Thursday, May 03, 2018
Tom Wilson suspension right call; now make every head hit a penalty
By Kevin Allen
May 2, 2018
The best evidence that the NHL’s Department of Player Safety made the right call in suspending Tom Wilson three games is that few people are pleased with the decision.
Given the spark and fire that Wilson provides the Washington Capitals, this is a significant suspension. He is gone for the key games of this series.
But some fans, particularly those in Pittsburgh, wanted the book thrown at the rugged Washington forward for his high hit that broke Zach Aston-Reese’s jaw. At a minimum, Penguins fans wanted Wilson gone for the rest of the Eastern Conference semifinal.
With this suspension, Wilson can be back for Game 7. Can you imagine how fired up the Washington fans will be if Wilson comes back for Game 7?
Even some neutral fans believed the suspension should be five games or more. The other unhappy folks are those who believe Wilson’s hit was a legal check. Let’s not forget that officials on the ice saw it that way. Wilson was not penalized. Some former NHL players have also tweeted they thought the hit was fine.
We all watch the same videos in these situations, and none of us agrees on what we saw happen or what the league’s reaction should be.
Maybe that’s part of the problem.
The illegal check to the head rule, as it is written now, provides a gray area in which heavy hitters like Wilson can operate.
On the ice, the officials believed his hit was clean because Aston-Reese saw Wilson coming. He had time to prepare for the blow, and Wilson made contact with Aston-Reese’s shoulder before driving upward into his chin.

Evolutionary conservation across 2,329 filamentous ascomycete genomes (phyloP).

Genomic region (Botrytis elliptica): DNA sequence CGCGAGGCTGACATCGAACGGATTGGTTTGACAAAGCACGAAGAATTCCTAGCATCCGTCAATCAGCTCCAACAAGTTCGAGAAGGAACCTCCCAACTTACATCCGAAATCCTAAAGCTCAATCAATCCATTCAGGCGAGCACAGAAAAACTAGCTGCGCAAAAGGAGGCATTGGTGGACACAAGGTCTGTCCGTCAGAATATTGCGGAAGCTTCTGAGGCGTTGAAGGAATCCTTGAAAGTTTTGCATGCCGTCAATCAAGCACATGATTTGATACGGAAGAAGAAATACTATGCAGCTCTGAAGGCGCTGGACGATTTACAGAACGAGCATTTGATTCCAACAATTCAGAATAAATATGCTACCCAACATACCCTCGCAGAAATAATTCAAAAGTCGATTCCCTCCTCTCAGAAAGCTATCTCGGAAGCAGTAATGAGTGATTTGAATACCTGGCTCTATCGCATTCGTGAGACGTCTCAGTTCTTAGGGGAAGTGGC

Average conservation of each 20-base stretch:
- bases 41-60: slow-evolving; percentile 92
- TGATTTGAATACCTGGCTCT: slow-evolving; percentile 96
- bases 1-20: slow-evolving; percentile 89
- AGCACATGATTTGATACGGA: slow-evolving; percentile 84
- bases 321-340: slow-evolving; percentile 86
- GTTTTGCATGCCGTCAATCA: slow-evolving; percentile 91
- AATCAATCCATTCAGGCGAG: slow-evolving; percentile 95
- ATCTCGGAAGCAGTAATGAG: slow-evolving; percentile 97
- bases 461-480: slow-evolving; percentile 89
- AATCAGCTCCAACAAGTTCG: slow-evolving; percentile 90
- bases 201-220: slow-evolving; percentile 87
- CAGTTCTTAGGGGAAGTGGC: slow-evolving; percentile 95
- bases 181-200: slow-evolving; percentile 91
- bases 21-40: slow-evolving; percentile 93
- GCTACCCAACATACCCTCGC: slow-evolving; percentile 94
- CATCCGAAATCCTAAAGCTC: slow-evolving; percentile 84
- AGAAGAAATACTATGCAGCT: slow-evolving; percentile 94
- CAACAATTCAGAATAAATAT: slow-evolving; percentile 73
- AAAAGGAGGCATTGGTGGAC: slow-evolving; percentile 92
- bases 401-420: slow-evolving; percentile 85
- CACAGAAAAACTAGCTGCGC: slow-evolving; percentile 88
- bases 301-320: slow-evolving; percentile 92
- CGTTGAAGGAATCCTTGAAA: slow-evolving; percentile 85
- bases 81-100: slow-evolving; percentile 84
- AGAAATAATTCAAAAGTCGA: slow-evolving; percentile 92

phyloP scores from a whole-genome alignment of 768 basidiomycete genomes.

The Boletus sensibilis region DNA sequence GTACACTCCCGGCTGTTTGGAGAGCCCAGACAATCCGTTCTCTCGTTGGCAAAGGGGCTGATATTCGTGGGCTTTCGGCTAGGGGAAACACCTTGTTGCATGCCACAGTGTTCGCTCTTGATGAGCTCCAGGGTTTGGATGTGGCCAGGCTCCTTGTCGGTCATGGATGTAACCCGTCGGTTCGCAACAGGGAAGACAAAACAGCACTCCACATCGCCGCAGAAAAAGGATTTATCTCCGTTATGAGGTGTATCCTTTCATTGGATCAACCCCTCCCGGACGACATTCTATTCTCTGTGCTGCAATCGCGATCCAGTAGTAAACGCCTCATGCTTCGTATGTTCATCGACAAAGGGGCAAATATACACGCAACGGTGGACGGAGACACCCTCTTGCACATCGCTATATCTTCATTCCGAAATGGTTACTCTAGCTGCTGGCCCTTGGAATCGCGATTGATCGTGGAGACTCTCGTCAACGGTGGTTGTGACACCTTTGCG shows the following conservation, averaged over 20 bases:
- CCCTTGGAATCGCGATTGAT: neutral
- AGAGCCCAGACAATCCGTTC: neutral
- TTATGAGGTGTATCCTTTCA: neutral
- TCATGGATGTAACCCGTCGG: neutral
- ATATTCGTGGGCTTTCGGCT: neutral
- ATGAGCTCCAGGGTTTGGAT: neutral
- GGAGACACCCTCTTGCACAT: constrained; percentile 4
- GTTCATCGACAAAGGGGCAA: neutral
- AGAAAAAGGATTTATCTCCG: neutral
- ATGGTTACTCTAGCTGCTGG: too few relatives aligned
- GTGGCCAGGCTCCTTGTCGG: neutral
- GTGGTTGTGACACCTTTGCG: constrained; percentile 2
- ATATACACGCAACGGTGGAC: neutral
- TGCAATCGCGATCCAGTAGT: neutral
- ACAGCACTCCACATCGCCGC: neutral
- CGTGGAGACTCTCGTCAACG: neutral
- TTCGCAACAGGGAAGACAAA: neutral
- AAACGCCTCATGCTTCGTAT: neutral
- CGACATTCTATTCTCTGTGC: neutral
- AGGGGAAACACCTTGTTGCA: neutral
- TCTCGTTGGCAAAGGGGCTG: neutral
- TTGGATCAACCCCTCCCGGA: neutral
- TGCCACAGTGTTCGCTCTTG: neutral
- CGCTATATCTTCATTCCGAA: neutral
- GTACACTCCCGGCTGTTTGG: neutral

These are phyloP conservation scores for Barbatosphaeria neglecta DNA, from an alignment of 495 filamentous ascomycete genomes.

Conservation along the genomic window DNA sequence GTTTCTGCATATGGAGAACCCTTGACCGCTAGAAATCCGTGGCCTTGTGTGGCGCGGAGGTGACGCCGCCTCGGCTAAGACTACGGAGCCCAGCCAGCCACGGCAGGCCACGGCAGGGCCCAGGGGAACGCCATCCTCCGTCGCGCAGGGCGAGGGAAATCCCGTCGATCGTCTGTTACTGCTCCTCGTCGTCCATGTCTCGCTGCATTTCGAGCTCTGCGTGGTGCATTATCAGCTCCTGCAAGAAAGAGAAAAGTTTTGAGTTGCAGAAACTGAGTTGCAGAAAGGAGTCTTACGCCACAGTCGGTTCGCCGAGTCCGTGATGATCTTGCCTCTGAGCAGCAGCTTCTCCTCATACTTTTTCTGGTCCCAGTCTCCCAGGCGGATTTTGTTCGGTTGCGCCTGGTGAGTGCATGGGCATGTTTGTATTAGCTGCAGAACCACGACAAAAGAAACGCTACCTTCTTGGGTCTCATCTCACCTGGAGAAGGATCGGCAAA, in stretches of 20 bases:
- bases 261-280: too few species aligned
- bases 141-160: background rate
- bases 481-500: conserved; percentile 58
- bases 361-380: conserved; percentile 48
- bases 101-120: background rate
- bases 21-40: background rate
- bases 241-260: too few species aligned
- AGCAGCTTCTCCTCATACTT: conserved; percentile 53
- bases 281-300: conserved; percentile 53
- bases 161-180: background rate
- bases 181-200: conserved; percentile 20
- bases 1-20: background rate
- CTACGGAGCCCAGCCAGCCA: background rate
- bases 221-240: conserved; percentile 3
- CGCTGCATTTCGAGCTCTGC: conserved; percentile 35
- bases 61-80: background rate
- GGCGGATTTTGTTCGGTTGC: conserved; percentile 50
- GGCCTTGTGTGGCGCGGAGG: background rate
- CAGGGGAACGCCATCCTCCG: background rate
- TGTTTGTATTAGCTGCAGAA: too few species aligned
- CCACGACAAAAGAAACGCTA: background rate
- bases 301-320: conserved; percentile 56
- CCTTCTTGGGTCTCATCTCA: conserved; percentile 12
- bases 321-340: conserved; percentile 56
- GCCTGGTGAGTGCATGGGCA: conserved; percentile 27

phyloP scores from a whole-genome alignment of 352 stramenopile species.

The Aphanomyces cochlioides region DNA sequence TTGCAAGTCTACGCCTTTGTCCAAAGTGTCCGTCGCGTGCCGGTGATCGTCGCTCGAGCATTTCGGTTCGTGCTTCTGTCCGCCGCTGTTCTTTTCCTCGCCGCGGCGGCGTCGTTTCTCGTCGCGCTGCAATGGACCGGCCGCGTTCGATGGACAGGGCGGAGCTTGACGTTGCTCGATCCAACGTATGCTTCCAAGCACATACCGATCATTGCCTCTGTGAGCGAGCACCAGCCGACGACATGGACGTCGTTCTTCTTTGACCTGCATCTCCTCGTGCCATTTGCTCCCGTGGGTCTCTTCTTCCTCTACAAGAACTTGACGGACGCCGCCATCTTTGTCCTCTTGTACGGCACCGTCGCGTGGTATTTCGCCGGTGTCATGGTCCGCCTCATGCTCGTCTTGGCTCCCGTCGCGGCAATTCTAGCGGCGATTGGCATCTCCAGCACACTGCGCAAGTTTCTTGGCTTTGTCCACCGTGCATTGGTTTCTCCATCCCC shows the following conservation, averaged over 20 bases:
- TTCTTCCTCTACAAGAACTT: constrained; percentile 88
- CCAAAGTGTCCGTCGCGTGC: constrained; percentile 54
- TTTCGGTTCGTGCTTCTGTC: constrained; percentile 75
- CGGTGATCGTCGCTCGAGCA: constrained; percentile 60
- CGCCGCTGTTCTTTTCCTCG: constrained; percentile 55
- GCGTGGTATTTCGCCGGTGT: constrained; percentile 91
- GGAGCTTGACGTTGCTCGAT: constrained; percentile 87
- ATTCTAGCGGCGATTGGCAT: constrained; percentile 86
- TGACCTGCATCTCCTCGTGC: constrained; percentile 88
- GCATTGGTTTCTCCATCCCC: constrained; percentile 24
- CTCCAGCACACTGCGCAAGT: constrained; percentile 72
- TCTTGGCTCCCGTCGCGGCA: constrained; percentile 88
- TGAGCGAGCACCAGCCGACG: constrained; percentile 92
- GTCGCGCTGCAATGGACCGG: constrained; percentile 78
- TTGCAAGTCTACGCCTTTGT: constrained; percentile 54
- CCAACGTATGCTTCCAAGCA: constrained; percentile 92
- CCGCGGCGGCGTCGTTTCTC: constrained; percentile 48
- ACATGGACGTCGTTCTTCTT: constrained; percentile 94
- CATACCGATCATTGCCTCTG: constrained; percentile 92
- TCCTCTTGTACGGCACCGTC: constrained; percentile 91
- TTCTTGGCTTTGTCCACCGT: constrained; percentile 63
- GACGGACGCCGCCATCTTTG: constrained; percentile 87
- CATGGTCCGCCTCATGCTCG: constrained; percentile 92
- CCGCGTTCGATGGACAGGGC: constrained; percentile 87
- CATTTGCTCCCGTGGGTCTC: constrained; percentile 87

The NHL had to dig deeper to suspend Wilson on the technicalities of Rule 48. He was suspended for changing his angle of attack to make it a more dangerous hit, and then for driving upward to make the head the main point of contact. It was pointed out, in the Player Safety explanation video, that Wilson could have delivered a clean hit if he had continued on his initial path and drove through Aston-Reese’s core.
Maybe the Wilson situation is another reminder that it is time to remove the gray area from head shots. Maybe it’s to change the rule to read that if a player makes contact with the head, intended or not, it is a minor penalty. If the referee deems it intentional or reckless, it is a major penalty and a game misconduct. That would reduce the number of head shots.
No gray area. Just like we do with stick fouls. You are responsible for your stick. If it cuts someone, you are in the penalty box. Under a zero-tolerance head shot rule, you would be responsible for making sure you don’t make contact with the head.
Some argue it would eliminate hitting from the game. Don’t believe that. These are incredible athletes who always find ways to adjust. They would find ways to be physical.
If that were the standard, would Wilson have run over Aston-Reese by driving into his chest? We will never know for sure.
But we do know is we want to protect players’ brains. And we don’t want players checked in the face hard enough to break their jaw.
More: Capitals' Tom Wilson suspended three games
More: Penguins furious Tom Wilson was laughing after hit
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